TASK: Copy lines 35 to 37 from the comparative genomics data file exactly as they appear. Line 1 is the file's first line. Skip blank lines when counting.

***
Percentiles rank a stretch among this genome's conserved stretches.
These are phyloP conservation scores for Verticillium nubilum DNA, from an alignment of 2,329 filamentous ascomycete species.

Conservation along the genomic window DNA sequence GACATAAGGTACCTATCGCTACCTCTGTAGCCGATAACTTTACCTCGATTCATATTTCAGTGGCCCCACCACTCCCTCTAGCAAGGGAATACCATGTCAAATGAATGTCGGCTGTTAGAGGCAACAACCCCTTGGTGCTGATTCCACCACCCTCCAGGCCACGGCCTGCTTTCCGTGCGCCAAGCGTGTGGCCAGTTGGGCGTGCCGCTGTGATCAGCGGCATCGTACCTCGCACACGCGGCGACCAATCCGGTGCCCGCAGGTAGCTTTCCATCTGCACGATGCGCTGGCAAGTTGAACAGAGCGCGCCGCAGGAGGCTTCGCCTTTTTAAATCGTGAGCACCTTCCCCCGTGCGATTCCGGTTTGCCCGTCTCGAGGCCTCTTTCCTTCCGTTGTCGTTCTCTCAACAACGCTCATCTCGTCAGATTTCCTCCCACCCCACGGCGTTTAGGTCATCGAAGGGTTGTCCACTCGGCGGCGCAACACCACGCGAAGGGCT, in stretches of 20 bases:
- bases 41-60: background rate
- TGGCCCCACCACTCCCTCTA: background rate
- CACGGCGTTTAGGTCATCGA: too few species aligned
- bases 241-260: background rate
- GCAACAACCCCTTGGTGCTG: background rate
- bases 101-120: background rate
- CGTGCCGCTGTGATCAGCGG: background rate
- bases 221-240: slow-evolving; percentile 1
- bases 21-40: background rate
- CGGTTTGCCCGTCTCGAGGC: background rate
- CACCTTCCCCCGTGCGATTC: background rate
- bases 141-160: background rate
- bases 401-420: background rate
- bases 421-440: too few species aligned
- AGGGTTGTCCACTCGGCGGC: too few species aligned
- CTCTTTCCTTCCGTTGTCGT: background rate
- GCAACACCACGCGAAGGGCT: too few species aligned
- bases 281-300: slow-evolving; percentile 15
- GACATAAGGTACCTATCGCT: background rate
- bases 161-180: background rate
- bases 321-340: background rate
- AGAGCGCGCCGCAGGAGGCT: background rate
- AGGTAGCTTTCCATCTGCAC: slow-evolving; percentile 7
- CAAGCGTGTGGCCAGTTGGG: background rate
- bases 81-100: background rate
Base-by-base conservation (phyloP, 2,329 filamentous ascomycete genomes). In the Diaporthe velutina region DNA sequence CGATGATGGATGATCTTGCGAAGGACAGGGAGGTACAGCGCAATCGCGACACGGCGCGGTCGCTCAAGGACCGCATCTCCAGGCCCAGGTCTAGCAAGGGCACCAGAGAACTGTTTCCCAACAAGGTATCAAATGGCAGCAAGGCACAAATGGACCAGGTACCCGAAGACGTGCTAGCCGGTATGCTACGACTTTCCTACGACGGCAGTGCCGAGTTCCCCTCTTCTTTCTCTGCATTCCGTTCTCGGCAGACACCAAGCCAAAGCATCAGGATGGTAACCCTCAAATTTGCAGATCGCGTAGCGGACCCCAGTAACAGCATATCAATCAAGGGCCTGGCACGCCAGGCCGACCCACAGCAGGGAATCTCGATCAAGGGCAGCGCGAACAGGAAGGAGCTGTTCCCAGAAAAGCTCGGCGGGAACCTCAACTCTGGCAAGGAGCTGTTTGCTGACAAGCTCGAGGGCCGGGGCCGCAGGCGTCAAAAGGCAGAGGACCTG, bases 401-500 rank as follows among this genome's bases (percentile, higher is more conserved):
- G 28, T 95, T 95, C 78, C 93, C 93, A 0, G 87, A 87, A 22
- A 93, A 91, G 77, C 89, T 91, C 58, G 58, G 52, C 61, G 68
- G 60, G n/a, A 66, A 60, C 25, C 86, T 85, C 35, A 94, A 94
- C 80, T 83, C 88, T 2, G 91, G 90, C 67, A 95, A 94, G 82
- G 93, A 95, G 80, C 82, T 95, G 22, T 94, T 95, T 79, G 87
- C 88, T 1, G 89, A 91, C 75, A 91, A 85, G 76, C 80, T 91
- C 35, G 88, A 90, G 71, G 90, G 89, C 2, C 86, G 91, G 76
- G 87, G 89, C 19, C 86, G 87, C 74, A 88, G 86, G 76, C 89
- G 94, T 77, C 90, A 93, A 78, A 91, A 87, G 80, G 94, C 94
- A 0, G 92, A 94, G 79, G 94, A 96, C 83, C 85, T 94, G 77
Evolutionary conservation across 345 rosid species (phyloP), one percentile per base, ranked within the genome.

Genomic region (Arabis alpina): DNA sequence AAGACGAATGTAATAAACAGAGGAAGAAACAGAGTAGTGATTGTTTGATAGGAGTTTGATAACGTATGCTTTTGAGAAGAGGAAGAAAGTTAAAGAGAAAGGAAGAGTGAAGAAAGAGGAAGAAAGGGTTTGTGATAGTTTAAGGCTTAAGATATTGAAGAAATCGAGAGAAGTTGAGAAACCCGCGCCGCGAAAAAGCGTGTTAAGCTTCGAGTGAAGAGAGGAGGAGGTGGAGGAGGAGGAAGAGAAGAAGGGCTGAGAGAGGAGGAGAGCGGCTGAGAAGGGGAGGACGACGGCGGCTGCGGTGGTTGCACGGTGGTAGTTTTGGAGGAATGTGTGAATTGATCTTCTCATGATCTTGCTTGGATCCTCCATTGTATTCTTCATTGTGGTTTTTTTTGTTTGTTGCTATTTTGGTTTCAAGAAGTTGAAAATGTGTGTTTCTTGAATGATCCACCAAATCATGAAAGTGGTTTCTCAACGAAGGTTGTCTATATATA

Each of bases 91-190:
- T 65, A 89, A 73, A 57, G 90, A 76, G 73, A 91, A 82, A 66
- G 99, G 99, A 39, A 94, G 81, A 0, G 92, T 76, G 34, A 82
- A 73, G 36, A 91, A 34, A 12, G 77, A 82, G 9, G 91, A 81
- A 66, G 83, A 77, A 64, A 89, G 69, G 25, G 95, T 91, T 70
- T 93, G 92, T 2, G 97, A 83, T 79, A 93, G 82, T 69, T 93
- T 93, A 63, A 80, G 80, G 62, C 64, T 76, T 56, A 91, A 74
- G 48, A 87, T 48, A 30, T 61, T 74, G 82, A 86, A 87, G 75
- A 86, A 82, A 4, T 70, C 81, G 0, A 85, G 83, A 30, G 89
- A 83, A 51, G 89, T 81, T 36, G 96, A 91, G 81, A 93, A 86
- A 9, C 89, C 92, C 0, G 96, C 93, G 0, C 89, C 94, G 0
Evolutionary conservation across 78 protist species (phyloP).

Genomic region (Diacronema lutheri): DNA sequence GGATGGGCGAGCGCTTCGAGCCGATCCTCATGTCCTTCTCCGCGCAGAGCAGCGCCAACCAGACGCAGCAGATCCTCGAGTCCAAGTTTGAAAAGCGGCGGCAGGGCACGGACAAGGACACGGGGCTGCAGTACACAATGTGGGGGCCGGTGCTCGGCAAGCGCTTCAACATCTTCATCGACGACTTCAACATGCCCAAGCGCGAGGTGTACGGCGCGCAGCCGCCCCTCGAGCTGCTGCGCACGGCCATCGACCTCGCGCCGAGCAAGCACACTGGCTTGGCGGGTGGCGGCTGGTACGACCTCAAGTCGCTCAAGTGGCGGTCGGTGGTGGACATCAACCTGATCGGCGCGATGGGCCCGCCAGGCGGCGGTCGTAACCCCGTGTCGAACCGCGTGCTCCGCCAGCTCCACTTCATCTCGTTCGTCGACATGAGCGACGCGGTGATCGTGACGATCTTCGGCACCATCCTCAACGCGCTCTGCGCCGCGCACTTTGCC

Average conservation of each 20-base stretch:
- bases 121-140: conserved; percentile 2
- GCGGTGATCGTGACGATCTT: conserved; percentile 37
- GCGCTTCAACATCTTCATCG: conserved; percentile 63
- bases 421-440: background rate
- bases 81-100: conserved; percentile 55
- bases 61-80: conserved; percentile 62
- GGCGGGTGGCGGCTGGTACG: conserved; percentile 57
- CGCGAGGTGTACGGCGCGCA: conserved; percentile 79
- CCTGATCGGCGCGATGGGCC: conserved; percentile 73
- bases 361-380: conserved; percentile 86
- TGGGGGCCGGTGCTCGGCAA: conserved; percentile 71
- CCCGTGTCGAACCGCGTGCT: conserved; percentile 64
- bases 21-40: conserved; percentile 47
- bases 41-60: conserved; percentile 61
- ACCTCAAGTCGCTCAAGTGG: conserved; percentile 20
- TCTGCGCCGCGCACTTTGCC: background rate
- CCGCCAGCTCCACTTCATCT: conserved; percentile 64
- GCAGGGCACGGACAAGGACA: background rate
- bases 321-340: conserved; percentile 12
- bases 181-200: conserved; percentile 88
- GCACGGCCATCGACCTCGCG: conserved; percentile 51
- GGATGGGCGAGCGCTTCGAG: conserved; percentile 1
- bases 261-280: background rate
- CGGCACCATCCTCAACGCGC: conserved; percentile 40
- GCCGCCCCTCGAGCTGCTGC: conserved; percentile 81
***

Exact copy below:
- C 88, T 1, G 89, A 91, C 75, A 91, A 85, G 76, C 80, T 91
- C 35, G 88, A 90, G 71, G 90, G 89, C 2, C 86, G 91, G 76
- G 87, G 89, C 19, C 86, G 87, C 74, A 88, G 86, G 76, C 89